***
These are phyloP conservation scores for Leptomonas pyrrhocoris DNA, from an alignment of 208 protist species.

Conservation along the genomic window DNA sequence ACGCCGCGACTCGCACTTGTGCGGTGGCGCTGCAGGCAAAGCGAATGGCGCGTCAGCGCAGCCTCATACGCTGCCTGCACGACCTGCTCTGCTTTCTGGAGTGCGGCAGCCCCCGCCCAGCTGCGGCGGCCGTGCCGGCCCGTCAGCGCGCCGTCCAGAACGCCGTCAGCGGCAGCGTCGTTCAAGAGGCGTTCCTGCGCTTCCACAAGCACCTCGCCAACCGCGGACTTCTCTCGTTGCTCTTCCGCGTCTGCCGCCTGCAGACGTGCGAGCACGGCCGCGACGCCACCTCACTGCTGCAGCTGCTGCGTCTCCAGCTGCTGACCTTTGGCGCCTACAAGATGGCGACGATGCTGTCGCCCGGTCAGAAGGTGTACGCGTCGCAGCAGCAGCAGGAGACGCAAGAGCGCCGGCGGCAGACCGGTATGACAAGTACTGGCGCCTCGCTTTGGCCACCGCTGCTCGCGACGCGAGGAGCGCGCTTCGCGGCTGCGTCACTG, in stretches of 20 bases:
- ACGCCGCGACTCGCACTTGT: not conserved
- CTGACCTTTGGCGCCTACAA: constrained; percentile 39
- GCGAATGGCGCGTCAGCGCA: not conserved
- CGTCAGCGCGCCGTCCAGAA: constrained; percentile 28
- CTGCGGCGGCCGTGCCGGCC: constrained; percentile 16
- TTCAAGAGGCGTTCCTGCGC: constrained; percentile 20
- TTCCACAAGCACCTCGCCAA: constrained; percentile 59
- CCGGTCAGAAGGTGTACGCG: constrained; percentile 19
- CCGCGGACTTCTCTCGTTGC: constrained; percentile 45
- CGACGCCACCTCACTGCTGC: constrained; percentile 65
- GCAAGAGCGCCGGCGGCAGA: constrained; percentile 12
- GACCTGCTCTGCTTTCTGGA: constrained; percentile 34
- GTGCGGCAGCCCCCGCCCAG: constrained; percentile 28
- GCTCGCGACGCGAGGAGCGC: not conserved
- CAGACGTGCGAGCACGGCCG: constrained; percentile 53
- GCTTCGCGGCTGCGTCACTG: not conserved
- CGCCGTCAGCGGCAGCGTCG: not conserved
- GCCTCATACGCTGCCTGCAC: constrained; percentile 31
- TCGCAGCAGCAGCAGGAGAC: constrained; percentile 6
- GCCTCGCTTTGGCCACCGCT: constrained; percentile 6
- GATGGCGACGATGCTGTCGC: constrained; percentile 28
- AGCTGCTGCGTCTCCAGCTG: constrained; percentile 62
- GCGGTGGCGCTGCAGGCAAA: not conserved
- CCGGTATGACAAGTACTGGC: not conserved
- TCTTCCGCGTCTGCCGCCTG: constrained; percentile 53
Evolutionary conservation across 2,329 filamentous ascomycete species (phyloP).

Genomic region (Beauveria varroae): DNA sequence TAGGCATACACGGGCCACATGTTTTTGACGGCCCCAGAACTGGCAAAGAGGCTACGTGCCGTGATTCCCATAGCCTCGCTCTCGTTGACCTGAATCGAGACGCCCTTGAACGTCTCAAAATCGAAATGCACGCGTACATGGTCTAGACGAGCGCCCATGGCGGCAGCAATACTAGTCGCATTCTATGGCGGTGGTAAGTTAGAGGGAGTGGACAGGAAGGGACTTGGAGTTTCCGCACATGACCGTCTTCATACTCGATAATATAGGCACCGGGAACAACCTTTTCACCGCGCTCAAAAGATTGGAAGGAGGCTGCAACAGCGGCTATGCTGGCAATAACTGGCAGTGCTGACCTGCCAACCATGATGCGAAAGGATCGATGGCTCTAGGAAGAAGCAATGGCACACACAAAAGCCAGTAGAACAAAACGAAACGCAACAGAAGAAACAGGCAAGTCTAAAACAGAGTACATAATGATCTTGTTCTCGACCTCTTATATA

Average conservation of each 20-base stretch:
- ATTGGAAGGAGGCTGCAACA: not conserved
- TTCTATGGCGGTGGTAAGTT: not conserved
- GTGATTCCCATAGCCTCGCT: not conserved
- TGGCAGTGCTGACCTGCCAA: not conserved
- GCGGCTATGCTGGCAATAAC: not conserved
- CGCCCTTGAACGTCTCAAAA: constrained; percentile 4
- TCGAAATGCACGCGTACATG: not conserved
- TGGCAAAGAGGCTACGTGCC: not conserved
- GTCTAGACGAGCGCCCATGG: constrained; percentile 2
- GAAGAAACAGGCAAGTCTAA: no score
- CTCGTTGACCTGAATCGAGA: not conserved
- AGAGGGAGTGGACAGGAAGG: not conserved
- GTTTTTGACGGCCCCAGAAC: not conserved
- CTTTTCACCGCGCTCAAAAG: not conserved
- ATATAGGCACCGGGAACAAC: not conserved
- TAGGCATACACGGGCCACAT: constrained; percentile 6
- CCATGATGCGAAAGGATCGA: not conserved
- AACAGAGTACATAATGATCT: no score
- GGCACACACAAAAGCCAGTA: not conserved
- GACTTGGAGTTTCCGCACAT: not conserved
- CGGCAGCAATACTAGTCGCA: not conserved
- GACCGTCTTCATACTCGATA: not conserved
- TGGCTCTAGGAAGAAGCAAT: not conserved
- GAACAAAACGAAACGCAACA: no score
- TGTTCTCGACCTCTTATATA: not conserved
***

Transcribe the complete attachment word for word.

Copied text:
These are phyloP conservation scores for Leptomonas pyrrhocoris DNA, from an alignment of 208 protist species.

Conservation along the genomic window DNA sequence ACGCCGCGACTCGCACTTGTGCGGTGGCGCTGCAGGCAAAGCGAATGGCGCGTCAGCGCAGCCTCATACGCTGCCTGCACGACCTGCTCTGCTTTCTGGAGTGCGGCAGCCCCCGCCCAGCTGCGGCGGCCGTGCCGGCCCGTCAGCGCGCCGTCCAGAACGCCGTCAGCGGCAGCGTCGTTCAAGAGGCGTTCCTGCGCTTCCACAAGCACCTCGCCAACCGCGGACTTCTCTCGTTGCTCTTCCGCGTCTGCCGCCTGCAGACGTGCGAGCACGGCCGCGACGCCACCTCACTGCTGCAGCTGCTGCGTCTCCAGCTGCTGACCTTTGGCGCCTACAAGATGGCGACGATGCTGTCGCCCGGTCAGAAGGTGTACGCGTCGCAGCAGCAGCAGGAGACGCAAGAGCGCCGGCGGCAGACCGGTATGACAAGTACTGGCGCCTCGCTTTGGCCACCGCTGCTCGCGACGCGAGGAGCGCGCTTCGCGGCTGCGTCACTG, in stretches of 20 bases:
- ACGCCGCGACTCGCACTTGT: not conserved
- CTGACCTTTGGCGCCTACAA: constrained; percentile 39
- GCGAATGGCGCGTCAGCGCA: not conserved
- CGTCAGCGCGCCGTCCAGAA: constrained; percentile 28
- CTGCGGCGGCCGTGCCGGCC: constrained; percentile 16
- TTCAAGAGGCGTTCCTGCGC: constrained; percentile 20
- TTCCACAAGCACCTCGCCAA: constrained; percentile 59
- CCGGTCAGAAGGTGTACGCG: constrained; percentile 19
- CCGCGGACTTCTCTCGTTGC: constrained; percentile 45
- CGACGCCACCTCACTGCTGC: constrained; percentile 65
- GCAAGAGCGCCGGCGGCAGA: constrained; percentile 12
- GACCTGCTCTGCTTTCTGGA: constrained; percentile 34
- GTGCGGCAGCCCCCGCCCAG: constrained; percentile 28
- GCTCGCGACGCGAGGAGCGC: not conserved
- CAGACGTGCGAGCACGGCCG: constrained; percentile 53
- GCTTCGCGGCTGCGTCACTG: not conserved
- CGCCGTCAGCGGCAGCGTCG: not conserved
- GCCTCATACGCTGCCTGCAC: constrained; percentile 31
- TCGCAGCAGCAGCAGGAGAC: constrained; percentile 6
- GCCTCGCTTTGGCCACCGCT: constrained; percentile 6
- GATGGCGACGATGCTGTCGC: constrained; percentile 28
- AGCTGCTGCGTCTCCAGCTG: constrained; percentile 62
- GCGGTGGCGCTGCAGGCAAA: not conserved
- CCGGTATGACAAGTACTGGC: not conserved
- TCTTCCGCGTCTGCCGCCTG: constrained; percentile 53
Evolutionary conservation across 2,329 filamentous ascomycete species (phyloP).

Genomic region (Beauveria varroae): DNA sequence TAGGCATACACGGGCCACATGTTTTTGACGGCCCCAGAACTGGCAAAGAGGCTACGTGCCGTGATTCCCATAGCCTCGCTCTCGTTGACCTGAATCGAGACGCCCTTGAACGTCTCAAAATCGAAATGCACGCGTACATGGTCTAGACGAGCGCCCATGGCGGCAGCAATACTAGTCGCATTCTATGGCGGTGGTAAGTTAGAGGGAGTGGACAGGAAGGGACTTGGAGTTTCCGCACATGACCGTCTTCATACTCGATAATATAGGCACCGGGAACAACCTTTTCACCGCGCTCAAAAGATTGGAAGGAGGCTGCAACAGCGGCTATGCTGGCAATAACTGGCAGTGCTGACCTGCCAACCATGATGCGAAAGGATCGATGGCTCTAGGAAGAAGCAATGGCACACACAAAAGCCAGTAGAACAAAACGAAACGCAACAGAAGAAACAGGCAAGTCTAAAACAGAGTACATAATGATCTTGTTCTCGACCTCTTATATA

Average conservation of each 20-base stretch:
- ATTGGAAGGAGGCTGCAACA: not conserved
- TTCTATGGCGGTGGTAAGTT: not conserved
- GTGATTCCCATAGCCTCGCT: not conserved
- TGGCAGTGCTGACCTGCCAA: not conserved
- GCGGCTATGCTGGCAATAAC: not conserved
- CGCCCTTGAACGTCTCAAAA: constrained; percentile 4
- TCGAAATGCACGCGTACATG: not conserved
- TGGCAAAGAGGCTACGTGCC: not conserved
- GTCTAGACGAGCGCCCATGG: constrained; percentile 2
- GAAGAAACAGGCAAGTCTAA: no score
- CTCGTTGACCTGAATCGAGA: not conserved
- AGAGGGAGTGGACAGGAAGG: not conserved
- GTTTTTGACGGCCCCAGAAC: not conserved
- CTTTTCACCGCGCTCAAAAG: not conserved
- ATATAGGCACCGGGAACAAC: not conserved
- TAGGCATACACGGGCCACAT: constrained; percentile 6
- CCATGATGCGAAAGGATCGA: not conserved
- AACAGAGTACATAATGATCT: no score
- GGCACACACAAAAGCCAGTA: not conserved
- GACTTGGAGTTTCCGCACAT: not conserved
- CGGCAGCAATACTAGTCGCA: not conserved
- GACCGTCTTCATACTCGATA: not conserved
- TGGCTCTAGGAAGAAGCAAT: not conserved
- GAACAAAACGAAACGCAACA: no score
- TGTTCTCGACCTCTTATATA: not conserved